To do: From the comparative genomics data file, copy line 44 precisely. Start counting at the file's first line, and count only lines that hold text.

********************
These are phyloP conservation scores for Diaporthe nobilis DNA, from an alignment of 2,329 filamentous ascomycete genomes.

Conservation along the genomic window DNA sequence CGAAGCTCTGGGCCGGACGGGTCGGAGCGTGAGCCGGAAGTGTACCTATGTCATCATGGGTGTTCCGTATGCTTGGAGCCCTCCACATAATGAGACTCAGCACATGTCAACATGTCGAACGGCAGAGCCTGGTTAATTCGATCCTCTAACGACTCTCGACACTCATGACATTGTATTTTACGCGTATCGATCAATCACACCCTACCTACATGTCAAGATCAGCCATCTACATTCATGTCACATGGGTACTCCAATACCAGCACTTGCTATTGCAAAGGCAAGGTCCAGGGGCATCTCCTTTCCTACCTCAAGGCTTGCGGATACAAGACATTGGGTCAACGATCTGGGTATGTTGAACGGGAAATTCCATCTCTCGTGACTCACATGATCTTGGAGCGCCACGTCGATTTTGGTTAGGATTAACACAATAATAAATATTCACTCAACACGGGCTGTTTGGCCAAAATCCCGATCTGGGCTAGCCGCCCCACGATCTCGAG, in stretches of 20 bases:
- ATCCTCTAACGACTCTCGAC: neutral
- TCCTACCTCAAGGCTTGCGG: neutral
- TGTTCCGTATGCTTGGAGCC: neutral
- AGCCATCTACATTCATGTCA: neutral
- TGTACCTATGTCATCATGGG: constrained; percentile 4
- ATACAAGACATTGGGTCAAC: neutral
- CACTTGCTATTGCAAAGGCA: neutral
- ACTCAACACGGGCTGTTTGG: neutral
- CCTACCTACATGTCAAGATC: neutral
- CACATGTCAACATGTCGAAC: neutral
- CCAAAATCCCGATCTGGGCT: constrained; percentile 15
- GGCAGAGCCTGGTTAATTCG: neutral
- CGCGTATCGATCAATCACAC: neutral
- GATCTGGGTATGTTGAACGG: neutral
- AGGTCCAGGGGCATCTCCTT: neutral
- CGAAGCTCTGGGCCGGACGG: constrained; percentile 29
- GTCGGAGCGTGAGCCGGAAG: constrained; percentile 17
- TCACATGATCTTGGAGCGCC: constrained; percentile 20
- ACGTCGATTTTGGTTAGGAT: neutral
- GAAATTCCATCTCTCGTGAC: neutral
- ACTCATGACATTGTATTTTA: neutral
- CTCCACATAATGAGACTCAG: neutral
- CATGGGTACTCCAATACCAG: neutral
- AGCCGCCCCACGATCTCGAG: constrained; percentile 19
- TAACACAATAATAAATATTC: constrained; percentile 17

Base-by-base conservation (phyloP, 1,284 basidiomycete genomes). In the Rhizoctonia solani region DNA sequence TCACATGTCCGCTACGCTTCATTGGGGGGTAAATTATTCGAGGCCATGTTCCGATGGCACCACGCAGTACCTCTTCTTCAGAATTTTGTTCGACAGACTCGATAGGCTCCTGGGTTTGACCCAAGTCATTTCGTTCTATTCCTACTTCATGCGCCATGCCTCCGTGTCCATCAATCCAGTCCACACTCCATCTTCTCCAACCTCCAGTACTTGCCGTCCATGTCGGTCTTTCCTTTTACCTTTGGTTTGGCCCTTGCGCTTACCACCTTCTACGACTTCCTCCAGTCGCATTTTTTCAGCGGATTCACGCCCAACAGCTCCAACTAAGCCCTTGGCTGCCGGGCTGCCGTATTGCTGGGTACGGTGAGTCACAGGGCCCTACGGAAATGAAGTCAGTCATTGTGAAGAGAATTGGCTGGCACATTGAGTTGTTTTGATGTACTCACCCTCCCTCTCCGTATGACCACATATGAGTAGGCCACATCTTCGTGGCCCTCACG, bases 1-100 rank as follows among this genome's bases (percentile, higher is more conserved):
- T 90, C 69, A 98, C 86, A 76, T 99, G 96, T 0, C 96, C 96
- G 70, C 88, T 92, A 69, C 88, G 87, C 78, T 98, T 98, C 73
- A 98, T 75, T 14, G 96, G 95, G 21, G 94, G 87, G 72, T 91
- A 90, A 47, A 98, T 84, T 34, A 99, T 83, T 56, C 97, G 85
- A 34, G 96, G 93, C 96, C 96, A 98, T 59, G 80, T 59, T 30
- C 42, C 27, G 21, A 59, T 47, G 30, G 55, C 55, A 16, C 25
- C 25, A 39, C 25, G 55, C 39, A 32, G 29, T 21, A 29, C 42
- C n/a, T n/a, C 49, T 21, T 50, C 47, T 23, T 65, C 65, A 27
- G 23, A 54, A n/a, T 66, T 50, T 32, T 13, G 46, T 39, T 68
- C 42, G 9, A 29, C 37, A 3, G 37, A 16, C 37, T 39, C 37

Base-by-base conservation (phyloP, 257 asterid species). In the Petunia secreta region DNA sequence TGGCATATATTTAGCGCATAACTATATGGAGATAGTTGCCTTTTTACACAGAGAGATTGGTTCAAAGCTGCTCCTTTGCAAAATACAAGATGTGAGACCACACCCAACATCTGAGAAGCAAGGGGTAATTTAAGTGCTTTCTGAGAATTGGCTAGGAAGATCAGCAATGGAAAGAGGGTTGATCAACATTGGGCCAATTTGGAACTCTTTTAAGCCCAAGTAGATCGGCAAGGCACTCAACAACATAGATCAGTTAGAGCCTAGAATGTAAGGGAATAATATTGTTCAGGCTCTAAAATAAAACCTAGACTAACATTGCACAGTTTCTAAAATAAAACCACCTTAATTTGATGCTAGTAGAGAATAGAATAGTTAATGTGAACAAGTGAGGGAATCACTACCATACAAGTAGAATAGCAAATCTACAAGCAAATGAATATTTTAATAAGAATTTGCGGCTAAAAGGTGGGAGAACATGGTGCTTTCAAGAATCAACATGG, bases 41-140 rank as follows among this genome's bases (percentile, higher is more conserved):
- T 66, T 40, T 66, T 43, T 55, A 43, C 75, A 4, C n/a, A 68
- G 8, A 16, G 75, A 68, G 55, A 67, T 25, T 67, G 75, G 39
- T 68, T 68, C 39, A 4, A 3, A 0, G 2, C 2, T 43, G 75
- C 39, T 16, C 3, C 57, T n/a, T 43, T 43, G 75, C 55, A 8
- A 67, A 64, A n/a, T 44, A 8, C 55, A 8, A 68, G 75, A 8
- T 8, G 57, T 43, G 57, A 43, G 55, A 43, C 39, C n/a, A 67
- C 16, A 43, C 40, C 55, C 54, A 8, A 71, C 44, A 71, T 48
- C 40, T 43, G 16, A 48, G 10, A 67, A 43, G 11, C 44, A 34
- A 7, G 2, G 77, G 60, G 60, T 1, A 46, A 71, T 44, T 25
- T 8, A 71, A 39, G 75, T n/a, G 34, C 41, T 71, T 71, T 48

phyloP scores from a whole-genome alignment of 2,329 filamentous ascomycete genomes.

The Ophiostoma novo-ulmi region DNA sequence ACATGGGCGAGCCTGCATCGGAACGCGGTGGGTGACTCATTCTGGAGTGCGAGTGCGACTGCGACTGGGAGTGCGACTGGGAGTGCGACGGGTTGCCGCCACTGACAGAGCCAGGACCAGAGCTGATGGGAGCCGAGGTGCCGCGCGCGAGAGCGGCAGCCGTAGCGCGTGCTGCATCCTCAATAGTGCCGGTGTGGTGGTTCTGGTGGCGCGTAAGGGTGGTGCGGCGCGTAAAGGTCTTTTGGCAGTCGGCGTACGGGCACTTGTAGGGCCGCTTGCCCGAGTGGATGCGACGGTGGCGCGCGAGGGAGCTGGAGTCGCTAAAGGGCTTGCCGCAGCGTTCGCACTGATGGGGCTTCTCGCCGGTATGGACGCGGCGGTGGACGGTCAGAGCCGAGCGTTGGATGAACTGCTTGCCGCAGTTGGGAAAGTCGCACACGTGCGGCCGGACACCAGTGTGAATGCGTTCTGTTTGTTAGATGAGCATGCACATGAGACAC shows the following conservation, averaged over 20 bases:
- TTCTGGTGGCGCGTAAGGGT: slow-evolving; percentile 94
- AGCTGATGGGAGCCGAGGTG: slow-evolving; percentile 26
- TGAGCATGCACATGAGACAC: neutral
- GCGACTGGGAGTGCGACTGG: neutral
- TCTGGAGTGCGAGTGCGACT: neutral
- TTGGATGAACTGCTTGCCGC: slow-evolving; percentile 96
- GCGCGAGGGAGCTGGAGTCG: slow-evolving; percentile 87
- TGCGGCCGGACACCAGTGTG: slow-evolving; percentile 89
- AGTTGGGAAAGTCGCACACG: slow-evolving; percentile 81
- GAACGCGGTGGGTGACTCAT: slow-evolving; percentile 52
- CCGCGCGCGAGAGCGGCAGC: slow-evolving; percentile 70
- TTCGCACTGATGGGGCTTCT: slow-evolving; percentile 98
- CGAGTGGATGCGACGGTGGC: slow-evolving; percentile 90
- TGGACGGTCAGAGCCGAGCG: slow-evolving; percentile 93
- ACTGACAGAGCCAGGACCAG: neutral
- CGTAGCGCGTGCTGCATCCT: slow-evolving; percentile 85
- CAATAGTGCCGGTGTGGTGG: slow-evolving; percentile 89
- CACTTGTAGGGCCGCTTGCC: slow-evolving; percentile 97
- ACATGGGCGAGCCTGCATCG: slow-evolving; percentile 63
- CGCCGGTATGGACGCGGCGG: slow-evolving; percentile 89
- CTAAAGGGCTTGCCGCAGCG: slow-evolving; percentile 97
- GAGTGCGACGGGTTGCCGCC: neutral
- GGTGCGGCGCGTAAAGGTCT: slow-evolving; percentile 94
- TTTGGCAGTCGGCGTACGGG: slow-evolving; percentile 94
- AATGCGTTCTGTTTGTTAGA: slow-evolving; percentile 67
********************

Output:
- A 67, A 64, A n/a, T 44, A 8, C 55, A 8, A 68, G 75, A 8